Local substance use clinics in central New York are reacting to President Donald Trump’s declaration of the opioid crisis as a public health emergency. Some officials said there are real solutions the federal government can do to save lives.

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KEYSTONE CROSSROADS - Backed by a new report showing stark differences in arrest rates for possessing marijuana, the Pennsylvania chapter of the American Civil Liberties Union is calling on the state to legalize the drug. 

Cannabis Crackdown,” released this week, looked at arrests for possession in each of the 67 counties of the Commonwealth between 2010 and 2016. It found the number of adults arrested during that span has noticeably increased, and that African-Americans are bearing the brunt of the uptick.


Advocates for a site where heroin users can safely inject in Ithaca brought their case before the Tompkins County legislature this week. The only operational supervised injection sites in North America are in Vancouver, Montreal, and Toronto. There are none yet in the U.S.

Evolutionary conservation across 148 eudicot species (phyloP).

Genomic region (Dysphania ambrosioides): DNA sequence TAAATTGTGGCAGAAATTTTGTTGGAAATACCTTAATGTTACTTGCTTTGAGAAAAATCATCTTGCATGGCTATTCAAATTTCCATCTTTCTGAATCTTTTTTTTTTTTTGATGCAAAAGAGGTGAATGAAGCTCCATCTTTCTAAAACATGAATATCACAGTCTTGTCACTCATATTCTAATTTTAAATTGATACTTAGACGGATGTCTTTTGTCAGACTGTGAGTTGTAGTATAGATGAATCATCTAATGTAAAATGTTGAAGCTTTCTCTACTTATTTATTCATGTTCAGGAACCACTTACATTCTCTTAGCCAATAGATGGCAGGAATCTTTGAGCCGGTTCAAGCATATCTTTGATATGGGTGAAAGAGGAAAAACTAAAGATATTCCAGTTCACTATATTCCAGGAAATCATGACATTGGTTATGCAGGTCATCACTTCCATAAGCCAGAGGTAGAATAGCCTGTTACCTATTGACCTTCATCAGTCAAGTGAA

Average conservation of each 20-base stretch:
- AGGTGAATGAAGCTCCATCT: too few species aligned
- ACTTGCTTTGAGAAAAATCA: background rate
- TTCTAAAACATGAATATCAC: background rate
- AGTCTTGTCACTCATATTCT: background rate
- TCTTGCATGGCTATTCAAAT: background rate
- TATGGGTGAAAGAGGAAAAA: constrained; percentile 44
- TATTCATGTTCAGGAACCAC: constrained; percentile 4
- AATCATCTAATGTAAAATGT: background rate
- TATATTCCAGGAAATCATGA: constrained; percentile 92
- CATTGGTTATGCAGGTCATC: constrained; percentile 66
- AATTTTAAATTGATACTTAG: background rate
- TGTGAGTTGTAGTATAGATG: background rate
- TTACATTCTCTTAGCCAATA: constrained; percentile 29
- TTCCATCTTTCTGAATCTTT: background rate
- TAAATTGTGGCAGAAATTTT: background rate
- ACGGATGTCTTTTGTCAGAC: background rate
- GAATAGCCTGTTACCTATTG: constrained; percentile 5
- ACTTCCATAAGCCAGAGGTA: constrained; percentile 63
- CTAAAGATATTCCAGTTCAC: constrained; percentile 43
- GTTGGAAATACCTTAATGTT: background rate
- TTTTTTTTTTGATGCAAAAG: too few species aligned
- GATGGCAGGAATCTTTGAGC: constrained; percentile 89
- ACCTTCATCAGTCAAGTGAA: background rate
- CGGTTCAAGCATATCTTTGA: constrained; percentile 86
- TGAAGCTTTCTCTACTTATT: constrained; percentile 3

Laura Rosbrow

ITHACA (WSKG) - Back in the ‘90s, states sued big tobacco to pay for the costs of caring for smokers. Now, New York state counties, including Broome, are trying to sue big pharma over the opioid crisis. And Tompkins County is weighing whether it wants in. 


ROCHESTER (WXXI) - New York Attorney General Eric Schneiderman announced a bipartisan coalition to investigate major opioid manufacturers and distributors. 

New York State is getting $25 million in federal funds to help fight the opioid addiction epidemic.

Lieutenant Gov. Kathy Hochul says among other things, the funding will target a particular population: addicts in more rural areas where treatment is an hour or two away.

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HARRISBURG (WSKG) -- One of the root causes of opioid addiction is over-prescription of addictive drugs. A major reason it occurs is the practice of doctor shopping--when people visit five or more prescribers in hopes of getting drugs. 

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New York State is putting up $450,000 each to fund nine “Open Access Centers.” According to the governor’s office, it’s a way to get people connected to addiction recovery services quickly.